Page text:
Lepomis Cyanellus



Lake, River, Backwater, Gravel Bottom

1 - 2 pounds

3" - 12"

Green Sunfish 

Also Known As: Black Perch, Ricefield Slick, Shade perch , Slicks, Mud Bass, Rubber-tail, Pond Perch, Bluespotted Sunfish, Sunfish, Green Perch, Sand Bass

Green Sunfish (Lepomis cyanellus) Fish Description

A popular panfish among anglers, the Green Sunfish is a freshwater fish that can be either caught live as a pet or for eating. Despite being known as a sunfish, it doesn’t really have the shape of the sun. However, the Green Sunfish gets its name for its fins that are more like rays rather than spines. The Green Sunfish like its cousin, the Ocean Sunfish, can be quite bony.  

As its name states, the Green Sunfish is blue-green in color. It has yellow flecks on both its bony scales and some parts of its ventral sides. The Green Sunfish also has broken blue stripes which is why some people confuse it with the Bluegill. One of its most distinctive features is the dark spot that it has. The Green Sunfish has three areas where those dark spots are: one at the back end of the dorsal fin, another at the base of the anal fins, and one on the ear plate. However, it still can be difficult to tell the Green Sunfish apart from its other cousins since they frequently cross-breed. Another one of their distinct features is that they have a large mouth which is bigger than most of their sunfish cousins.


Green Sunfish Diet and Size

Green Sunfish are omnivores but they do have a preference for live food. They love bloodworms, aquatic insects, most available worm-based baits (i.e. waxworms, bloodworms and, mealworms). However, the Green Sunfish also like eating crayfish and snails. Some hobbyists also noted that they don’t have issues eating turtle food either. 

They also take in some smaller fish, fish eggs, some zooplankton and, easy to pick invertebrates.

Green Sunfish usually are 3-7 inches approximately in length. They also usually weigh less than a pound. However, someone managed to capture a Green Sunfish at 30 cm (that’s basically 1 foot!) with its weight at 960 grams (2.2 lbs).


Interesting Facts about the Green Sunfish

  • Green Sunfish are not usually recommended for consumption.
    • These fish are quite bony and it can be quite irritating for those who are starting a diet on fish.
    • These fish aren’t meant for child consumption either unless the child knows how to flake a fish.
  • Green Sunfish are known for cross-breeding.
    • This makes it difficult even for experienced anglers to tell the difference.
    • Although the Green Sunfish has some specific distinctions, their cross-breeding can make it hard which is why they’re mistaken for their cousins.
  • Although Green Sunfish are a popular game fish and native to North America, they are considered an invasive species.
    • The Green Sunfish have a nasty tendency to overpopulate and many anglers say they don’t even grow to an admirable size.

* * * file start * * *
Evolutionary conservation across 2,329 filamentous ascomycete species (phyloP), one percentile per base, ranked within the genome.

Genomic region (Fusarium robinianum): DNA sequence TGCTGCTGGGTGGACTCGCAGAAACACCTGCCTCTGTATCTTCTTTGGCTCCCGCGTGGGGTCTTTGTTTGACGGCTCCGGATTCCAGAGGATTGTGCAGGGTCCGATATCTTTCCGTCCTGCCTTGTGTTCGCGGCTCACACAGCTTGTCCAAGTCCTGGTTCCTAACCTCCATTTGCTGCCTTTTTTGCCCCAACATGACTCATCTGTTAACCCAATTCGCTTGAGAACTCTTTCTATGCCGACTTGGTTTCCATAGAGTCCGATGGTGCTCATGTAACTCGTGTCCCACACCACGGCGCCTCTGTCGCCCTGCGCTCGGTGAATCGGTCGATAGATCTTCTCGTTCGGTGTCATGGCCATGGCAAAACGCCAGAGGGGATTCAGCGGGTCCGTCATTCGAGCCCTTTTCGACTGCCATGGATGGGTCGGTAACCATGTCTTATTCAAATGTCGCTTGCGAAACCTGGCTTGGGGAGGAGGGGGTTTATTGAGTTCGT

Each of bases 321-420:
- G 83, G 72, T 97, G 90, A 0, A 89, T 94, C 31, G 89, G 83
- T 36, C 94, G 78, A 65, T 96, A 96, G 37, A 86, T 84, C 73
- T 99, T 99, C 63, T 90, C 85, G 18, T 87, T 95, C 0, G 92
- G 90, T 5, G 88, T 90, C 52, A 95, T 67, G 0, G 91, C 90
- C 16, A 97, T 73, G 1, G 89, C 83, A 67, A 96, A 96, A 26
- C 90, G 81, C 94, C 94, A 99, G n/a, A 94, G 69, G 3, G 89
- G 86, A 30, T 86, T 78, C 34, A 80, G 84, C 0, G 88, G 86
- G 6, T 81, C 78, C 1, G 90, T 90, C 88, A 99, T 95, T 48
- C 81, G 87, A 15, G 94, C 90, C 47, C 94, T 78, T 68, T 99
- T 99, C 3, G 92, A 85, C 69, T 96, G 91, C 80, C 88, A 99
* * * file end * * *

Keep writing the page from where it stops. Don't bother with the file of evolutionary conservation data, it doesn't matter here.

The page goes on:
• Their inability to grow to a decent size may be due to their tendency to overpopulate. The less space the fish has, the more it’ll stunt its growth.
  • Apparently, people need a license to own a Green Sunfish!
    • Because they’re considered an invasive species in New Jersey and Florida, they are immediately killed especially if you’re an angler in New Jersey.
    • People usually keep Green Sunfish only if they have a license to own them which is usually a license for research.
  • Green Sunfish can be quite aggressive.
    • Once they’ve established their dominance in a certain area, they won’t hesitate to attack other small fishes and possibly even swimmers.
    • The Green Sunfish are known to bite. So, don’t go in the water if you know that you’re in a Green Sunfish infested area!
    • Their aggression may be due to also the nature of their courtship dance. The Green Sunfish are observed to exert physical force if they find another fish nearing its nest.


Green Sunfish – Fishing Techniques: How to Fish for a Green Sunfish

When fishing for Green Sunfish, the first thing to get is live bait. The more alive, the better. Some anglers recommend using nightcrawlers, waxworms, mealworms, and blood worms. Bloodworms may be the easiest to procure though they should be alive. Most stores especially pet stores sell bloodworms frozen. 

Once you have your live bait, head over to a freshwater body. Some say that the more debris there is, the better. The Green Sunfish love hiding among the debris as it makes a good substitute for their nests. They also like weed beds which serve as their camouflage. 

When fishing for the fierce Green Sunfish, many anglers recommend the pole fishing method. Primitive but, the pole fishing method allows you to detect when the Green Sunfish will strike. The lighter it is, the better. Some even say that the material that your pole matters a lot when fishing for the Green Sunfish. They usually say a good Carbon Fiber pole would do. It’s light but it’s sturdy enough to withstand the weight of its strikes.

Using a pole will also help you do a little bobbing especially if your bait is a little dead. The more it shows some movement, the higher the chances the Green Sunfish will strike. 


Green Sunfish Habitat and Distribution 

Green Sunfish are quite adaptable fish which is why they can also be considered an invasive species. As long as there is vegetation, they will go for it. However, they do have a preference for slow streams and sluggish moving bodies of water. Probably a preference especially when they begin setting up their nest and laying eggs. Check among the weeds too; they’re usually found there hiding.